Local measures, for example:
- Congestion Charge exemption in London
- Free/reduced price parking in the City of Westminster
- EU New Car CO2 Regulation
4 Research, Development and Demonstration Programmes
The Government’s has a number of programmes to support research, development and demonstration of low carbon vehicles.
The Low Carbon Vehicles Innovation Platform is a major element of the Government’s response to the technology challenges to decarbonise road transport it supports UK based research, development and demonstration projects which address key technologies and systems for lower carbon vehicles over the short, medium and long term.
The Innovation Platform was announced in the May 2007 Energy White Paper and combines funding from the Technology Strategy Board (TSB), the Department for Transport (DfT), the Engineering and Physical Sciences Research Council (EPSRC) and Regional Development Agencies (North East One and Advantage West Midlands). The objective of the Platform is to help accelerate the market introduction of lower carbon road vehicles and maximise the benefits to UK business of the transition to lower CO2 vehicles.
The first call for proposals under this new initiative was launched in September 2007 and 16 projects (PDF) with £23m of support under this first competition were announced in May 2008.
4.2 Competition for ultra-efficient systems for the market advancement of electric and hybrid vehicles
Winners were announced at the national Low Carbon Vehicle Conference at Millbrook on 9th September 2009. Details can be found at: http://www.innovateuk.org/content/news/10m-investment-in-innovative-electrical-systems-fo1.ashx.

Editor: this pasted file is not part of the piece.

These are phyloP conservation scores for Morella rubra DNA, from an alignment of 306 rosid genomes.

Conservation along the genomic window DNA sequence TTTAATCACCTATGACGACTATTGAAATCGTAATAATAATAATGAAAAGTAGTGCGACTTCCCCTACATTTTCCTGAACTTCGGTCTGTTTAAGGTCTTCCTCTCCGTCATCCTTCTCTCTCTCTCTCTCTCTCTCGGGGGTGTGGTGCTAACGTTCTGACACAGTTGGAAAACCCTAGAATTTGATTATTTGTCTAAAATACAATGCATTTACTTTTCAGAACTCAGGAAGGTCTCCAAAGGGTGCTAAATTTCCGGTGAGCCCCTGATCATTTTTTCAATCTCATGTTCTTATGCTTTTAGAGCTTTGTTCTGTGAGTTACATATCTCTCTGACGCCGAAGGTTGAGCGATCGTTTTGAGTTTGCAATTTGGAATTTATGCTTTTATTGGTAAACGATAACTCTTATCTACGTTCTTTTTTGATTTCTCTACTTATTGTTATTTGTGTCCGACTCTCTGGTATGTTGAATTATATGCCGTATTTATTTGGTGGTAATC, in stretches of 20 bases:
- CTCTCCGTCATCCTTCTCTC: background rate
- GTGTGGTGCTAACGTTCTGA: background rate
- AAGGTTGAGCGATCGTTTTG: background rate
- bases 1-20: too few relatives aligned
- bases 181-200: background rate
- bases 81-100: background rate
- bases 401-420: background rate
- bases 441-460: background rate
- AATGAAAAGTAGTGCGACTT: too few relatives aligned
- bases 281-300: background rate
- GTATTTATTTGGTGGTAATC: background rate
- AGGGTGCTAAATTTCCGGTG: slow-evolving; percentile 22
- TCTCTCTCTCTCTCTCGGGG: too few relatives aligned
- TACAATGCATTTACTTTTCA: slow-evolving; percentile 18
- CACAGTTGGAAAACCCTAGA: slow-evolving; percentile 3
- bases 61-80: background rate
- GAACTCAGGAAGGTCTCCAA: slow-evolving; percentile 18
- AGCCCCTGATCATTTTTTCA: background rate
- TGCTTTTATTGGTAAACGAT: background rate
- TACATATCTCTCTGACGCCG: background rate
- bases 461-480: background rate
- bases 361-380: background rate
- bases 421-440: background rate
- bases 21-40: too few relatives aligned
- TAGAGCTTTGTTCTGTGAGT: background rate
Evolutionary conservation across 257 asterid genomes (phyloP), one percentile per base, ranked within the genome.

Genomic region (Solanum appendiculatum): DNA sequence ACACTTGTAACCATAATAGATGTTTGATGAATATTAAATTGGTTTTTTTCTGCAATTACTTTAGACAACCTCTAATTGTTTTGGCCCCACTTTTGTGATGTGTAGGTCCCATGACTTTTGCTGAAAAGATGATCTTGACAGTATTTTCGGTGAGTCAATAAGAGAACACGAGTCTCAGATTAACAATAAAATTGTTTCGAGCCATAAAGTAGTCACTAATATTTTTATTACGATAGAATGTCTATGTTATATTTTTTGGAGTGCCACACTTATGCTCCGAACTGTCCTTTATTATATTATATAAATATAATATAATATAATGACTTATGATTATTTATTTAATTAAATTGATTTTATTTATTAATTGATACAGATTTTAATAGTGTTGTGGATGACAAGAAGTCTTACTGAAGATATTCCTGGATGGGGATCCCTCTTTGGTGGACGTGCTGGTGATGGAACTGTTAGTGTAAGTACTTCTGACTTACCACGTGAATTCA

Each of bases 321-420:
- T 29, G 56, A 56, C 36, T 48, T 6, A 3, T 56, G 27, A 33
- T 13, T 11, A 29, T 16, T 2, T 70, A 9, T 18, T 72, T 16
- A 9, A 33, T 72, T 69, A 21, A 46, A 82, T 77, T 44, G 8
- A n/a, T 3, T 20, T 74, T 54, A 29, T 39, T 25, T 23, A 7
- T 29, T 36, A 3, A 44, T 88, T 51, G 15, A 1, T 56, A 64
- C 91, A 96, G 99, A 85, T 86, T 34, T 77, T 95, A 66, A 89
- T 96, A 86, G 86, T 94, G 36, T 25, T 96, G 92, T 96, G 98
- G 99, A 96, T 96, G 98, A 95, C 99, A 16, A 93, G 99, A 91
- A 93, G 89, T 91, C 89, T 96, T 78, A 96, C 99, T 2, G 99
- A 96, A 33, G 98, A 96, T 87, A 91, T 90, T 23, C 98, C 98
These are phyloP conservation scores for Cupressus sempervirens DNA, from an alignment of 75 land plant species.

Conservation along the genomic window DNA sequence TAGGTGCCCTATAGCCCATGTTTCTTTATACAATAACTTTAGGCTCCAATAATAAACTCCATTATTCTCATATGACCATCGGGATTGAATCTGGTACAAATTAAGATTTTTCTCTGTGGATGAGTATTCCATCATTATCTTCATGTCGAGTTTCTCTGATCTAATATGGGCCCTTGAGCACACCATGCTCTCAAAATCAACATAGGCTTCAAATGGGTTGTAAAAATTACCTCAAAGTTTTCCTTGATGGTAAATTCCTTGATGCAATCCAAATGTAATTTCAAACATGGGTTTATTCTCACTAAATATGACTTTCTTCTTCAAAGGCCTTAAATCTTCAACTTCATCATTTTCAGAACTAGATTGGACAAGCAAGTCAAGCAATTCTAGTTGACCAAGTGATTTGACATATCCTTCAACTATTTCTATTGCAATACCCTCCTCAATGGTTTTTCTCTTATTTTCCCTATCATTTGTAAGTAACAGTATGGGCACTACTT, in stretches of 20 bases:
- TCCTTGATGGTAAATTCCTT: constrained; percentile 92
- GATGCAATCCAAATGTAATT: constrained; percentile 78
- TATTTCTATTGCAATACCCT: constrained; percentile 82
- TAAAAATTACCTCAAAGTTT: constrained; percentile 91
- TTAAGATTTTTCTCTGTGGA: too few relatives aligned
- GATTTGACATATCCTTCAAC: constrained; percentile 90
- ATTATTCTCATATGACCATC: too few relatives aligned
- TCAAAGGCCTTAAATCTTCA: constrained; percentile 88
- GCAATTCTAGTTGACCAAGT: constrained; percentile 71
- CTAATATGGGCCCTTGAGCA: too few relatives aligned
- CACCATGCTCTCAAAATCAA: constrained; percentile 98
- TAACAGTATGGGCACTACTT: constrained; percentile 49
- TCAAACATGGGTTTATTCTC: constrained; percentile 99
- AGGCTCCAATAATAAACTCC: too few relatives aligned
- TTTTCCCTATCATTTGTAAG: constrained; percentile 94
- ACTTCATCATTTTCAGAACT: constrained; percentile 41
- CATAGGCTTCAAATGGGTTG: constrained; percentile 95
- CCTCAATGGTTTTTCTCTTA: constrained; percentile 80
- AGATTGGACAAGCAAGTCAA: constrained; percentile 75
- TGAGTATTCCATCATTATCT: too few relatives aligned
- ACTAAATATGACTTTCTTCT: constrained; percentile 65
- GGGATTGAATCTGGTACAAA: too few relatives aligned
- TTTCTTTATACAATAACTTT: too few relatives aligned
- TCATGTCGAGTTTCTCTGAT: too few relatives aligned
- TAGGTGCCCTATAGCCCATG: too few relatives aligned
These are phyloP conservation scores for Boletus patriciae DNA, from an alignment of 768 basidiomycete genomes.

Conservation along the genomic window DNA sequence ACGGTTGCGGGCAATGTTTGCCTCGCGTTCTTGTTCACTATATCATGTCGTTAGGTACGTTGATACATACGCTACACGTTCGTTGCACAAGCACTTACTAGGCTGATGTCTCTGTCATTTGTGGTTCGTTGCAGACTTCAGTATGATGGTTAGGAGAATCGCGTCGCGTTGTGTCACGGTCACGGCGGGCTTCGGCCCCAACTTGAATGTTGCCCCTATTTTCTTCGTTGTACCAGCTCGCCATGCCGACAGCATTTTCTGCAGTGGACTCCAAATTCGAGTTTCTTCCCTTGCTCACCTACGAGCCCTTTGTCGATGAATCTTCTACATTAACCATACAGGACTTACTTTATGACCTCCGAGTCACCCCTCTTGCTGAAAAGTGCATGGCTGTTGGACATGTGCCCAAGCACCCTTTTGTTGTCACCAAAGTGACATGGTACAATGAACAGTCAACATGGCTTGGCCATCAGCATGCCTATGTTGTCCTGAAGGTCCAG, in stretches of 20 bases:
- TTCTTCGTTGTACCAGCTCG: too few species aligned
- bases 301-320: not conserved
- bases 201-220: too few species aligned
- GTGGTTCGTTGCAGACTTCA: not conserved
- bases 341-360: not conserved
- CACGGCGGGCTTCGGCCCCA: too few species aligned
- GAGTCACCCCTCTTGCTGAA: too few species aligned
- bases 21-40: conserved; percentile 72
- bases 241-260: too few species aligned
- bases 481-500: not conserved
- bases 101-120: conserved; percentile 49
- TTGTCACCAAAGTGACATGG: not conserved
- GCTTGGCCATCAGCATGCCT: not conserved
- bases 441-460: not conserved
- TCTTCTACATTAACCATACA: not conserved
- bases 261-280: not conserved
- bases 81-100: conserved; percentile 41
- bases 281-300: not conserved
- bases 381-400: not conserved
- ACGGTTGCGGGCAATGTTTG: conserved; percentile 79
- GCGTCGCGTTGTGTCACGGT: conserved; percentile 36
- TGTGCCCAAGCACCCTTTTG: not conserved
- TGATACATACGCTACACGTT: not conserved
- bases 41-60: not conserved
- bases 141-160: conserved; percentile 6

This competition is to demonstrate around 200 ultra low carbon (e.g. electric) cars (emissions below 50g/CO2/km) in locations around the UK. There has been a strong response, more than double the scale of the programme. Winners were announced in June 2009. Details can be found at: http://www.innovateuk.org/content/news/press-release-25m-trial-puts-electric-cars-on-uk-s.ashx.
4.4 Competition to accelerate research and development leading to the reduction of carbon emissions from mass market road vehicles. Details of this new competition [external website]
Further competitions will be announced later in the year.
4.5 Low Carbon Van Public Procurement Programme [external website]
The programme, which was announced in the May 2007 Energy White Paper, is a new initiative to use the public sector’s purchasing power to accelerate the introduction of innovative, lower-carbon models into the UK vehicle market. Initial funding of up to £20million is available to help public sector organisations meet the additional costs of procuring lower carbon technologies.
Cenex have been appointed to deliver the programme.
The procurement process for the purchase of low carbon and all-electric vans was launched in the summer of 2008. Ashwoods, Allied Vehicles, Smith Electric Vehicles and Modec are the successful companies supplying the vans to the six major public fleets forming part of the pilot projects with 6 local authorities: The fleets participating are:
- Transport for London (TfL)
- Metropolitan Police
- Government Car Dispatch Agency
- Environment Agency
- HM Revenues and Customs
- Royal Mail
The local authorities participating are:
- Leeds City Council
- Glasgow City Council
- Coventry Low Carbon Fleet Partnership
- Newcastle & Gateshead City Council
- Liverpool City Council
- Central London Partnership
Vehicles are expected to start arriving later this year. The vehicles will be monitored closely to assess their carbon reduction potential in real world conditions. Successful initial trials may lead to financial support for further larger vehicle procurements in a second phase of the programme.
See the Low Carbon Van Procurement Programme website for more information: www.lcvpp.org.uk [external website].